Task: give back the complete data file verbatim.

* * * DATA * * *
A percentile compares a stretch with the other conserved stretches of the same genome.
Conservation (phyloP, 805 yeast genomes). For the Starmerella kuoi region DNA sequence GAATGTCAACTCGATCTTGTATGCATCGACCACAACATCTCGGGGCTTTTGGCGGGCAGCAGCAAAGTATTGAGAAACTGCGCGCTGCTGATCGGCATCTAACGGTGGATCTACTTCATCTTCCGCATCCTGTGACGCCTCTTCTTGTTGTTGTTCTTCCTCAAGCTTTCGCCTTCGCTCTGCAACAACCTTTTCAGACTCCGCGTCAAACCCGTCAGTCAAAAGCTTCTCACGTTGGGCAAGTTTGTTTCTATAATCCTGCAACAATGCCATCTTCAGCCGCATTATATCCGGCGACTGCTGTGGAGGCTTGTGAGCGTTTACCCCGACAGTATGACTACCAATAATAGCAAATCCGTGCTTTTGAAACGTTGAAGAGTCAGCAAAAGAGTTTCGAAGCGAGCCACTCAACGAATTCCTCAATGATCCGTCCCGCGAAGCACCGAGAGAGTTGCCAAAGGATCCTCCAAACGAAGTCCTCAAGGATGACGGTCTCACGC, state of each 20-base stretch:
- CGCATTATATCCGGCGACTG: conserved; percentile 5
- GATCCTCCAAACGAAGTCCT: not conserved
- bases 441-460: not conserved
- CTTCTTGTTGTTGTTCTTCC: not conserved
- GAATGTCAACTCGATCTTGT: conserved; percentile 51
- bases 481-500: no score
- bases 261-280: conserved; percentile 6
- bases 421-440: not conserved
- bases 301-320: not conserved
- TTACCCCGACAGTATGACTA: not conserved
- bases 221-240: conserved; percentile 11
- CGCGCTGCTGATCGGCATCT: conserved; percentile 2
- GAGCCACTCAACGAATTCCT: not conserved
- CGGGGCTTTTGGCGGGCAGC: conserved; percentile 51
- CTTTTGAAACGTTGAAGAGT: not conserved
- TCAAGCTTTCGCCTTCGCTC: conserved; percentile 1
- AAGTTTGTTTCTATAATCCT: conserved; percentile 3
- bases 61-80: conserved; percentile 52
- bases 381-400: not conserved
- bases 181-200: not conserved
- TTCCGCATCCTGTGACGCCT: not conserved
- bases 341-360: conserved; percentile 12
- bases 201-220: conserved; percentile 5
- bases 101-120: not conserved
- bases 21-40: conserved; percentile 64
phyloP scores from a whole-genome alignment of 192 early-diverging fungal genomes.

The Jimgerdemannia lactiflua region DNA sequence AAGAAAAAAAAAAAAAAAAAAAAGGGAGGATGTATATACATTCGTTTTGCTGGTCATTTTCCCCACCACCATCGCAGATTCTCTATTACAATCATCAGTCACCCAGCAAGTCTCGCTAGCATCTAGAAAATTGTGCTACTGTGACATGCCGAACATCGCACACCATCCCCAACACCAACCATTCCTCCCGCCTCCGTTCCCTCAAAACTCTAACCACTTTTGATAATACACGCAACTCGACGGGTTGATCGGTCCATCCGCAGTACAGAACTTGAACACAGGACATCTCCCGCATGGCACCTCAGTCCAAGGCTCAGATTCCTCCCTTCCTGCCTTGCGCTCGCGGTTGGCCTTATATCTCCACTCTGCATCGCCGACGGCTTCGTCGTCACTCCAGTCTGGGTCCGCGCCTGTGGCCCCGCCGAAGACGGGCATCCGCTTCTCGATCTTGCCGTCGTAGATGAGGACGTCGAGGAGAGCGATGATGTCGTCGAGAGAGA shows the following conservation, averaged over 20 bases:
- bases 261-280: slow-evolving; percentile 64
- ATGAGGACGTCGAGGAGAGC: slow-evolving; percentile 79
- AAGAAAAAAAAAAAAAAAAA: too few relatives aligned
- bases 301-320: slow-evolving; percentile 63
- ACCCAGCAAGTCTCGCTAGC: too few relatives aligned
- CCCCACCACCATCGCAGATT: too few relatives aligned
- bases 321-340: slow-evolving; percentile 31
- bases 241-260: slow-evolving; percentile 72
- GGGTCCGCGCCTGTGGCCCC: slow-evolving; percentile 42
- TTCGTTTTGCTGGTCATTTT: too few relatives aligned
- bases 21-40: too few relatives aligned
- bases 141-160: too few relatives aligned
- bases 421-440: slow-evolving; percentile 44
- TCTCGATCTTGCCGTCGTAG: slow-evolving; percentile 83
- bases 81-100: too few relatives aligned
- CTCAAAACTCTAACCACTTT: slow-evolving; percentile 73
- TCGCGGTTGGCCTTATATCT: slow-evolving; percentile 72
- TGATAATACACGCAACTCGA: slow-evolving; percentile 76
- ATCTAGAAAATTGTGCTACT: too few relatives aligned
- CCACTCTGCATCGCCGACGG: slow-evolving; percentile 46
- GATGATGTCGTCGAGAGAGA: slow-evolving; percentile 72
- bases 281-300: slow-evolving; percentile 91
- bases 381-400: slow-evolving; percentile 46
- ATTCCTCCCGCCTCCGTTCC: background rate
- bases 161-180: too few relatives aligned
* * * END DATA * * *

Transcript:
A percentile compares a stretch with the other conserved stretches of the same genome.
Conservation (phyloP, 805 yeast genomes). For the Starmerella kuoi region DNA sequence GAATGTCAACTCGATCTTGTATGCATCGACCACAACATCTCGGGGCTTTTGGCGGGCAGCAGCAAAGTATTGAGAAACTGCGCGCTGCTGATCGGCATCTAACGGTGGATCTACTTCATCTTCCGCATCCTGTGACGCCTCTTCTTGTTGTTGTTCTTCCTCAAGCTTTCGCCTTCGCTCTGCAACAACCTTTTCAGACTCCGCGTCAAACCCGTCAGTCAAAAGCTTCTCACGTTGGGCAAGTTTGTTTCTATAATCCTGCAACAATGCCATCTTCAGCCGCATTATATCCGGCGACTGCTGTGGAGGCTTGTGAGCGTTTACCCCGACAGTATGACTACCAATAATAGCAAATCCGTGCTTTTGAAACGTTGAAGAGTCAGCAAAAGAGTTTCGAAGCGAGCCACTCAACGAATTCCTCAATGATCCGTCCCGCGAAGCACCGAGAGAGTTGCCAAAGGATCCTCCAAACGAAGTCCTCAAGGATGACGGTCTCACGC, state of each 20-base stretch:
- CGCATTATATCCGGCGACTG: conserved; percentile 5
- GATCCTCCAAACGAAGTCCT: not conserved
- bases 441-460: not conserved
- CTTCTTGTTGTTGTTCTTCC: not conserved
- GAATGTCAACTCGATCTTGT: conserved; percentile 51
- bases 481-500: no score
- bases 261-280: conserved; percentile 6
- bases 421-440: not conserved
- bases 301-320: not conserved
- TTACCCCGACAGTATGACTA: not conserved
- bases 221-240: conserved; percentile 11
- CGCGCTGCTGATCGGCATCT: conserved; percentile 2
- GAGCCACTCAACGAATTCCT: not conserved
- CGGGGCTTTTGGCGGGCAGC: conserved; percentile 51
- CTTTTGAAACGTTGAAGAGT: not conserved
- TCAAGCTTTCGCCTTCGCTC: conserved; percentile 1
- AAGTTTGTTTCTATAATCCT: conserved; percentile 3
- bases 61-80: conserved; percentile 52
- bases 381-400: not conserved
- bases 181-200: not conserved
- TTCCGCATCCTGTGACGCCT: not conserved
- bases 341-360: conserved; percentile 12
- bases 201-220: conserved; percentile 5
- bases 101-120: not conserved
- bases 21-40: conserved; percentile 64
phyloP scores from a whole-genome alignment of 192 early-diverging fungal genomes.

The Jimgerdemannia lactiflua region DNA sequence AAGAAAAAAAAAAAAAAAAAAAAGGGAGGATGTATATACATTCGTTTTGCTGGTCATTTTCCCCACCACCATCGCAGATTCTCTATTACAATCATCAGTCACCCAGCAAGTCTCGCTAGCATCTAGAAAATTGTGCTACTGTGACATGCCGAACATCGCACACCATCCCCAACACCAACCATTCCTCCCGCCTCCGTTCCCTCAAAACTCTAACCACTTTTGATAATACACGCAACTCGACGGGTTGATCGGTCCATCCGCAGTACAGAACTTGAACACAGGACATCTCCCGCATGGCACCTCAGTCCAAGGCTCAGATTCCTCCCTTCCTGCCTTGCGCTCGCGGTTGGCCTTATATCTCCACTCTGCATCGCCGACGGCTTCGTCGTCACTCCAGTCTGGGTCCGCGCCTGTGGCCCCGCCGAAGACGGGCATCCGCTTCTCGATCTTGCCGTCGTAGATGAGGACGTCGAGGAGAGCGATGATGTCGTCGAGAGAGA shows the following conservation, averaged over 20 bases:
- bases 261-280: slow-evolving; percentile 64
- ATGAGGACGTCGAGGAGAGC: slow-evolving; percentile 79
- AAGAAAAAAAAAAAAAAAAA: too few relatives aligned
- bases 301-320: slow-evolving; percentile 63
- ACCCAGCAAGTCTCGCTAGC: too few relatives aligned
- CCCCACCACCATCGCAGATT: too few relatives aligned
- bases 321-340: slow-evolving; percentile 31
- bases 241-260: slow-evolving; percentile 72
- GGGTCCGCGCCTGTGGCCCC: slow-evolving; percentile 42
- TTCGTTTTGCTGGTCATTTT: too few relatives aligned
- bases 21-40: too few relatives aligned
- bases 141-160: too few relatives aligned
- bases 421-440: slow-evolving; percentile 44
- TCTCGATCTTGCCGTCGTAG: slow-evolving; percentile 83
- bases 81-100: too few relatives aligned
- CTCAAAACTCTAACCACTTT: slow-evolving; percentile 73
- TCGCGGTTGGCCTTATATCT: slow-evolving; percentile 72
- TGATAATACACGCAACTCGA: slow-evolving; percentile 76
- ATCTAGAAAATTGTGCTACT: too few relatives aligned
- CCACTCTGCATCGCCGACGG: slow-evolving; percentile 46
- GATGATGTCGTCGAGAGAGA: slow-evolving; percentile 72
- bases 281-300: slow-evolving; percentile 91
- bases 381-400: slow-evolving; percentile 46
- ATTCCTCCCGCCTCCGTTCC: background rate
- bases 161-180: too few relatives aligned